Robert Perinbanayagam also seems to believe that the detailed history of the Elephant Pass episode in 2000 is irrelevant. The details, I stress, were new to me. These details and the sum total of that episode in history also point to something else – thereby providing one raison d’etre for my attention to that episode. The episode displayed the importance of strength of character in dire politico-military circumstances. In this instance it was the strength of character revealed by General Ratwatte and Madame Chandrika that served as one of the central factors in saving the day for the Sri Lankan Army and thus for the Government of Sri Lanka – just as Mahinda Rajapaksa showed strength of character in overturning the crass imperial bombast of the British Foreign Minister David Miliband in late April 2009.
Their strength of character was allied with political acumen. The loss of the government’s footholds in the Jaffna Peninsula in mid-2000 would have been a catastrophic political disaster. That reading fortified their fortitude.
Needless to say, there were other elements in the story of debacle overturned: for instance, the rapid support coming from Pakistan and the logistical work of numerous personnel in ensuring that the MBRLs were delivered quickly to the Jaffna Peninsula. Here, too, history kicked in: as I indicated, the support given to Pakistan by Mrs. Sirmavo Bandaranaike’s government in 1971 – when Pakistan needed refueling rights for their military airplanes to and from what was then East Pakistan – was probably one factor that encouraged Pakistan to render whole-hearted support towards the CBK government’s request for military aid. History can count.
Again, I cannot see how anyone today can tackle the issues of reconciliation without a historical excursus that deciphers the principal causes of the Sinhala-Tamil conflict. Few Tamils re-visiting such an issue would avoid mentioning the mini-pogroms of 1958 and 1977 and the major anti-Tamil pogrom of July 1983. Whether the latter in July 1983 was a case of history repeating itself (1958, 1977) is a moot point – perhaps leading to the answer “Yes, up to a point,” but “No; much worse and much more consequential in deepening the divide beyond redemption.”
The Robert Perinbanayagam
The carping note from pal Robert immediately raises the question: why such a tone? The answer must necessarily entail surmise, mind-reading in conjectural thrust.
It could be the presentist leanings of the sociologist in Perinbanayagam aiming his guns at the historical delving of the historian in Roberts. Maybe so. One possible answer, but one which I do not weight much. Rather I would place his reaction more fruitfully within the broader realm of the sentiments of Tamil migrants in the West as the LTTE slid to defeat in 2009 and, thereafter, within the ongoing aftermath of this momentous event.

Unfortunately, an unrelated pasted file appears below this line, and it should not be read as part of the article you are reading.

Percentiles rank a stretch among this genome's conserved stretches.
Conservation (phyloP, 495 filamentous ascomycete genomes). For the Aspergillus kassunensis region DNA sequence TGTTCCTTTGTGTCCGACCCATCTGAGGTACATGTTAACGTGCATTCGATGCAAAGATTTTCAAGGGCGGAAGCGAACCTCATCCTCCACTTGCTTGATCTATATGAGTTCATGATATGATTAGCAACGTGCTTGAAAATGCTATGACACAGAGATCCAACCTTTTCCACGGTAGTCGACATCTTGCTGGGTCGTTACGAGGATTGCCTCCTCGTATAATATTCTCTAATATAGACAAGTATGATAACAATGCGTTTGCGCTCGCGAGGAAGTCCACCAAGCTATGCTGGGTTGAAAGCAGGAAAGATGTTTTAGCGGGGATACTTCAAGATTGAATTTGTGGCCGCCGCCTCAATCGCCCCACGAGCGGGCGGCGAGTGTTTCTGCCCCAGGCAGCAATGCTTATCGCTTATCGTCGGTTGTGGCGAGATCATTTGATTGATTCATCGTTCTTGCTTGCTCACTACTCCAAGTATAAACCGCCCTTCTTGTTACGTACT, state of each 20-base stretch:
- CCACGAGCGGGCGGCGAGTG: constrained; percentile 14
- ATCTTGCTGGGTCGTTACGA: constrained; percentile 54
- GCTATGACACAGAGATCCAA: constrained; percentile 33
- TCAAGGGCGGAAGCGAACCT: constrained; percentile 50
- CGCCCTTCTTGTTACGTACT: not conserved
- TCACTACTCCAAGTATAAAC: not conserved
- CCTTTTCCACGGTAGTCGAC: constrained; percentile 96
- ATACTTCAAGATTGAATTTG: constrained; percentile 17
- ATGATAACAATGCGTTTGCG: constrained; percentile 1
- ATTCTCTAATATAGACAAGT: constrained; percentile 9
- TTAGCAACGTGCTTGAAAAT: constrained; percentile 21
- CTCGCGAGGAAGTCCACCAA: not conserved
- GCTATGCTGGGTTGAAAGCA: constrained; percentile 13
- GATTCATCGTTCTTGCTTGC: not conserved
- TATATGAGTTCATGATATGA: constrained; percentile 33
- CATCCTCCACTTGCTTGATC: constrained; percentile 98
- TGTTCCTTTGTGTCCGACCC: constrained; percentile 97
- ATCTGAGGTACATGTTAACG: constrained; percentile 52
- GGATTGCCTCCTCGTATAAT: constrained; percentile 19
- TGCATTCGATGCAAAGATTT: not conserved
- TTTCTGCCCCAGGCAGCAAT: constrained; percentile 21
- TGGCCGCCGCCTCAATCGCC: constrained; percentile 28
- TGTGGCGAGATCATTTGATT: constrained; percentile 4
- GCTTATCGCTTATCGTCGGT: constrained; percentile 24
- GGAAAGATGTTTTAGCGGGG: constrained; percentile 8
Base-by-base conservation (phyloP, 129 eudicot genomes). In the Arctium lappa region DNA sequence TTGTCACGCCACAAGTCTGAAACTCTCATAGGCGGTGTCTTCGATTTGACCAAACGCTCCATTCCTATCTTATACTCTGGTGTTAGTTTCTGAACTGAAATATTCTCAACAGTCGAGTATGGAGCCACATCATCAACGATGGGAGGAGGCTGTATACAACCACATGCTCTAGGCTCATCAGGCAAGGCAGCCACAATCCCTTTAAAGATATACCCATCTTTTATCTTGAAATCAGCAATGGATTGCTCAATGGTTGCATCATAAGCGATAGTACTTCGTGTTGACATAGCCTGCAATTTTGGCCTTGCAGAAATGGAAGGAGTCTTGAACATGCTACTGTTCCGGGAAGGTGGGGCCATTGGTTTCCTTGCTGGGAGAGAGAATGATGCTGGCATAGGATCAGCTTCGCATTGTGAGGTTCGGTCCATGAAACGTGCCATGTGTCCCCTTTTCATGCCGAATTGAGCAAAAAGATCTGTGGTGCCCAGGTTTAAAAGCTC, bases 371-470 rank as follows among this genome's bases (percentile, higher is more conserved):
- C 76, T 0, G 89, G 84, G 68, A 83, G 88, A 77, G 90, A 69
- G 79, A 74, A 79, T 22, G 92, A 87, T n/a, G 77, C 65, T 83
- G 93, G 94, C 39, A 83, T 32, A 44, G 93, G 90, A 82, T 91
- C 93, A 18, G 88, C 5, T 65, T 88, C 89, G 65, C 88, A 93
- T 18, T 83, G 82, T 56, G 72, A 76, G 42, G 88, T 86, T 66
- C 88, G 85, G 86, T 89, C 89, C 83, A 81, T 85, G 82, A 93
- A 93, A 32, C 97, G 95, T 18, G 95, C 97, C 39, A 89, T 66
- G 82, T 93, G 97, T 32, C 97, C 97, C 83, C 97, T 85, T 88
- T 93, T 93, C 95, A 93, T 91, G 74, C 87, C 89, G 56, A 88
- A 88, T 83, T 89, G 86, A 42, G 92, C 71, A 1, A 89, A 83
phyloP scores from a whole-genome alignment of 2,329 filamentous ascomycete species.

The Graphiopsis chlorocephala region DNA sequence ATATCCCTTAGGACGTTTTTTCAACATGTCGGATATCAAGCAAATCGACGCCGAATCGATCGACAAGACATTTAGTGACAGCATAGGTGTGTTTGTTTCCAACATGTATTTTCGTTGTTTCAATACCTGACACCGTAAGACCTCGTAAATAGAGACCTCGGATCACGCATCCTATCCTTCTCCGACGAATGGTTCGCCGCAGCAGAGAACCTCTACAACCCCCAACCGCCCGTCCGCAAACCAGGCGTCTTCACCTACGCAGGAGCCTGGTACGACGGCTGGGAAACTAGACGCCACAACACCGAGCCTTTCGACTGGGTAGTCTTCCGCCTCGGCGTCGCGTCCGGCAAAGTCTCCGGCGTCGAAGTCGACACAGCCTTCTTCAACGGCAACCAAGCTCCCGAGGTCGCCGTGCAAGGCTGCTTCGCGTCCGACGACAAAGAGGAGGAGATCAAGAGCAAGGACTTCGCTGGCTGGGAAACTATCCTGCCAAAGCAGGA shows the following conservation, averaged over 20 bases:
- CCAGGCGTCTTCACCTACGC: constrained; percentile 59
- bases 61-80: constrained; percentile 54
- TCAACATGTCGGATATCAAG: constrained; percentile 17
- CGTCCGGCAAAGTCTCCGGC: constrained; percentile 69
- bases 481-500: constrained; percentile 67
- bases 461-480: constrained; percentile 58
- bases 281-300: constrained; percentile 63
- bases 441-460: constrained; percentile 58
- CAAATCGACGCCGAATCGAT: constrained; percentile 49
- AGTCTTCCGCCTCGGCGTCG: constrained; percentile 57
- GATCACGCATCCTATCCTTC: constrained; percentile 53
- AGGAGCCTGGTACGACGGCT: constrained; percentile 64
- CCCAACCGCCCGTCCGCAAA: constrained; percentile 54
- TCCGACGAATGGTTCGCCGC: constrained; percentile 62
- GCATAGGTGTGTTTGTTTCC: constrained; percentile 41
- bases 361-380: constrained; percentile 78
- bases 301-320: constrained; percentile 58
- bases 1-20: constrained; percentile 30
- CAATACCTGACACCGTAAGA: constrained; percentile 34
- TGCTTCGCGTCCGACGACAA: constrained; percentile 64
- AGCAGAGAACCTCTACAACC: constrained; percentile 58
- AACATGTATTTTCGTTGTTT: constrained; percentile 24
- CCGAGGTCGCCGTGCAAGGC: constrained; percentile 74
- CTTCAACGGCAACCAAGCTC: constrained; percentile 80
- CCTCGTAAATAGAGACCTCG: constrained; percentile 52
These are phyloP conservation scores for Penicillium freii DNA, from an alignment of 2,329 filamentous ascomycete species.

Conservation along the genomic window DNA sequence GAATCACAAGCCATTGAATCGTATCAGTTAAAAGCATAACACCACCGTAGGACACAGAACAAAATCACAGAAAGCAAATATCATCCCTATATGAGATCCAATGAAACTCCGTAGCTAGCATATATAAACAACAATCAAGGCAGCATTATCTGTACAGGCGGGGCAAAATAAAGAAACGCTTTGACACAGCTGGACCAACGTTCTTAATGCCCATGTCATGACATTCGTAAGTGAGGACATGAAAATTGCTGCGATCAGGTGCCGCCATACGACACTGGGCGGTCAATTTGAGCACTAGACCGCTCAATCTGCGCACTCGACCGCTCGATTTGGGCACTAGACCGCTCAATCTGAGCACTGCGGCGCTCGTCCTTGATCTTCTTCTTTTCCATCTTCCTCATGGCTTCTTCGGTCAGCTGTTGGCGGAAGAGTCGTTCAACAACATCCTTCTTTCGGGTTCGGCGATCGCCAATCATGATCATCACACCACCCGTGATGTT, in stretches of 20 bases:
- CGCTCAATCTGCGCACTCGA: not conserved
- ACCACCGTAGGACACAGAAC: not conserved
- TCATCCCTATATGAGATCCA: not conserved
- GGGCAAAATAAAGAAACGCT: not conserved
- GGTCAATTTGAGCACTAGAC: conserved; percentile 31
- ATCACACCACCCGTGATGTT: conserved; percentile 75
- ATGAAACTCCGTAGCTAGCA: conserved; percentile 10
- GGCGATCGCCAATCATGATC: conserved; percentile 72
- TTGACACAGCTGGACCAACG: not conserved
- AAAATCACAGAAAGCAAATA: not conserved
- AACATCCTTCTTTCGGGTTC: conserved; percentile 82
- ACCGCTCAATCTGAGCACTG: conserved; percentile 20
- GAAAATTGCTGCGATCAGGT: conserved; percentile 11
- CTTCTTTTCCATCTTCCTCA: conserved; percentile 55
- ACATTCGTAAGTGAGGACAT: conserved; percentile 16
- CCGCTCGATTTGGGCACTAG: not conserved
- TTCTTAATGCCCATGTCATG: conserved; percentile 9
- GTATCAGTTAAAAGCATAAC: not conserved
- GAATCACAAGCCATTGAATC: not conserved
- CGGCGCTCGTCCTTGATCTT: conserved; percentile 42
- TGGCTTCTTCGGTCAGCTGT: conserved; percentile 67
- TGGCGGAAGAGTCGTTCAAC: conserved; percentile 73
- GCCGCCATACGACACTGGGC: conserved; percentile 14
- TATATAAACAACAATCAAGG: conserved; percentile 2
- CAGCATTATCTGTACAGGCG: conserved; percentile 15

We know only too well that pro-Tiger Tamils assembled en masse in histrionic mode in the early months of 2009 to agitate against the Sri Lankan government’s successful military campaign. Lies and exaggerations circulated by the efficient LTTE agit-prop activities were an integral part of this campaign. The term “genocide” which had cropped up in Jaffna Peninsula circles as early as 1995 was a central theme in this campaign. It has been pursued to this day by Tamil activists of various shades and even by Western liberals mired in their net.
Set thus in context, Eardley Lieversz’s summary exposition of the thinking of Sri Lankan Tamil migrants on the basis of his experiences in Sydney and elsewhere is pertinent:
“… they all attached themselves to the Tamil cause, because when your side goes to bat and creates havoc, it makes you feel strong. I heard stories of Tamil expatriates celebrating the anticipated fall of Jaffna in 2000. They didn’t seem to care for the suffering of Tamils caught in the conflict…. Prabakaran didn’t know when to stop. And Tamils supported him out of a false sense of invincibility…. If you go for broke and lose you cannot expect sympathy. Tamils are bitter because of the hubris generated by LTTE victories on the ground. That hubris made them blind to Sinhalese sentiments and the Sinhalese anger/fear at the possibility of a divided country” (email note, 1 August 2016).
I would not extend this reading blindly to Robert Perinbanayagam. But it provides partial possibilities. Thus, I believe – in explicit conjecture — that there may be two factors generating Roberts’s ire.
ONE: It is probable that he has linked this particular essay from my pen to other articles and placed me in the box of Sri Lankans in triumphant mode celebrating the defeat of the LTTE. This is rather a stretch for an article about the year 2000. However, I have certainly indicated elsewhere that, in 2008/09, faced with Pirapāharan’s single-minded goal of Eelam or death, Sri Lanka was faced with a Hobson’s Choice and had no option but to defeat the LTTE militarily.